The other enduring disadvantage from the punctures was the square wheel syndrome of having patched inner tubes. I now remember why I just replace them once they are punctured.
That was probably the low point of the whole trip but it was compounded by being met with another ‘Route barrée’ somewhere between Geneva and Annemasse. It included ‘no cycling’ and ‘no pedestrians’ signs, just to show they really meant it.
I probably spent the next 15 miles (24km) off course, the other side of the River Arve, guessing it was a suitable alternative route – but it worked.
It was very hot and almost everything was shut (it was Bastille Day so I guess it was something of a national holiday) but I eventually found a supermarket in Bonneville that was open and gratefully bought some mini croissants, a can of coke and some water. I stopped again at a McDonald’s soon after for more coke and an ice cream – the only stop at the golden arches for the whole trip – but very gratefully received.
By now I was on roads that I’ve cycled before when getting to or from nearby climbs and I was getting confident of finishing. I’m sure I didn’t take the shortest way but soon I was on the route de Châtillon, through St Sigismond, Araches and into Les Carroz. I probably did my all-time slowest ascent for that final climb to the apartment.
I arrived just before 8 pm – under 84 hours since I set out from Caen. I had clocked up almost exactly 880km (c.550miles) and over 5600m of ascent (18372 feet). So, probably 40+ miles (64km) more than I’d expected – I guess that was due to detours, getting lost and otherwise going off course to find hotels.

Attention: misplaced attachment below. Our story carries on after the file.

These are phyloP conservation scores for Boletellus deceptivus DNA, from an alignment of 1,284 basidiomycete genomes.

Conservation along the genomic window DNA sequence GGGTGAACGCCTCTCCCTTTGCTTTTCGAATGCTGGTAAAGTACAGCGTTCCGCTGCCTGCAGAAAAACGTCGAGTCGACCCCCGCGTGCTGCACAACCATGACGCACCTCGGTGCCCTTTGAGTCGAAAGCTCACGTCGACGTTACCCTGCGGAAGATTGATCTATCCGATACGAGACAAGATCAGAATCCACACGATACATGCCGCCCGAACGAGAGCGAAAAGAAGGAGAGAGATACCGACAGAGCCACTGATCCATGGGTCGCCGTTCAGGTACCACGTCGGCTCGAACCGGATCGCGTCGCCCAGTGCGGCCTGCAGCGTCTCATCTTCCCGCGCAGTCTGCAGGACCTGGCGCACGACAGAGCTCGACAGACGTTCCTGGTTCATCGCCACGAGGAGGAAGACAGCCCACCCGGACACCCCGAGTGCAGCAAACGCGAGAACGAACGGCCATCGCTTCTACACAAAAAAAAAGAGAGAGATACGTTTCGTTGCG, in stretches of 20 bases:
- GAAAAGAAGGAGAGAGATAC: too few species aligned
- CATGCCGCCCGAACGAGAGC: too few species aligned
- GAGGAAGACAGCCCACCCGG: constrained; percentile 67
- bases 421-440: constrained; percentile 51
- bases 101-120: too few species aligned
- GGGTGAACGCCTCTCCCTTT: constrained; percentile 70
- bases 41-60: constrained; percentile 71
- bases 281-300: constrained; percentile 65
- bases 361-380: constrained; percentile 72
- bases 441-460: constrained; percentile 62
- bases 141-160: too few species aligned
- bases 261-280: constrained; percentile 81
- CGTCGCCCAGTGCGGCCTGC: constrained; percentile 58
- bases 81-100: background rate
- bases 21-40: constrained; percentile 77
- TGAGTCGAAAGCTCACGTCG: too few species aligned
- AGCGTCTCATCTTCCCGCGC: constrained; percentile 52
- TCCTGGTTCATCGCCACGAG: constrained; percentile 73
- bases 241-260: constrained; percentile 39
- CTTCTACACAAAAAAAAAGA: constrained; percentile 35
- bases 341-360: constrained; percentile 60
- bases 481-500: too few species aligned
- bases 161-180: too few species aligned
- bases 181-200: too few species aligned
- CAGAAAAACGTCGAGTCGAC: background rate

Of the 135km I assumed I had to do on the last day, I did at least another 150km and climbed over 1800m (93 miles and 5900 feet) – presumably due to yet more detours.
Three of the others had already arrived and there was a cold beer (or three) waiting for me … and beer has rarely tasted as good. Sadly, we were one short on the trip as David’s wife had fractured her wrist and ankle playing tennis … and Mrs O says cycling is dangerous!
After a fine supper, I slept well and woke with no ill effects other than a very sore backside. I love my carbon saddle but it has its comfort limit, and 84 hours is well beyond it.
The following day (Sunday) I went out with the others on the bikes but on Monday I just rode down into the valley and back to get new inner tubes (a tube is charmingly called ‘chambre à air’ in French) and a new tyre as the original was bulging by now after more than 100 miles on the temporary repair.
The 5 of us rode together on Tuesday, Wednesday and Thursday. I took another easy day on the Friday but still did the Joux Plane (which nearly broke Armstrong in one tour and is described in my “Tour climbs” book as ‘hard as nails’).
Over the week we also did the Cols de Romme and Colombière, the Cote des Amerands, Bettex, Mont Saxonnex and the Sommet d’Andey – possibly the hardest road I’ve ever ridden. Watching a stage of Le Tour on the 17th at Le Reposoire, half way up Colombière was, as always, a great experience.
Altogether, the week out in the alps accounted for a further 340km and 7400m of climbing (210 miles, 24,300 feet) – my legs were still severely fatigued but it’s got to be done.
Saturday saw us return to the UK – with delays at the Channel Tunnel, just to make it a perfect trip.
I’ll try to reflect on the whole experience in a few days but the sense of relief and achievement is huge.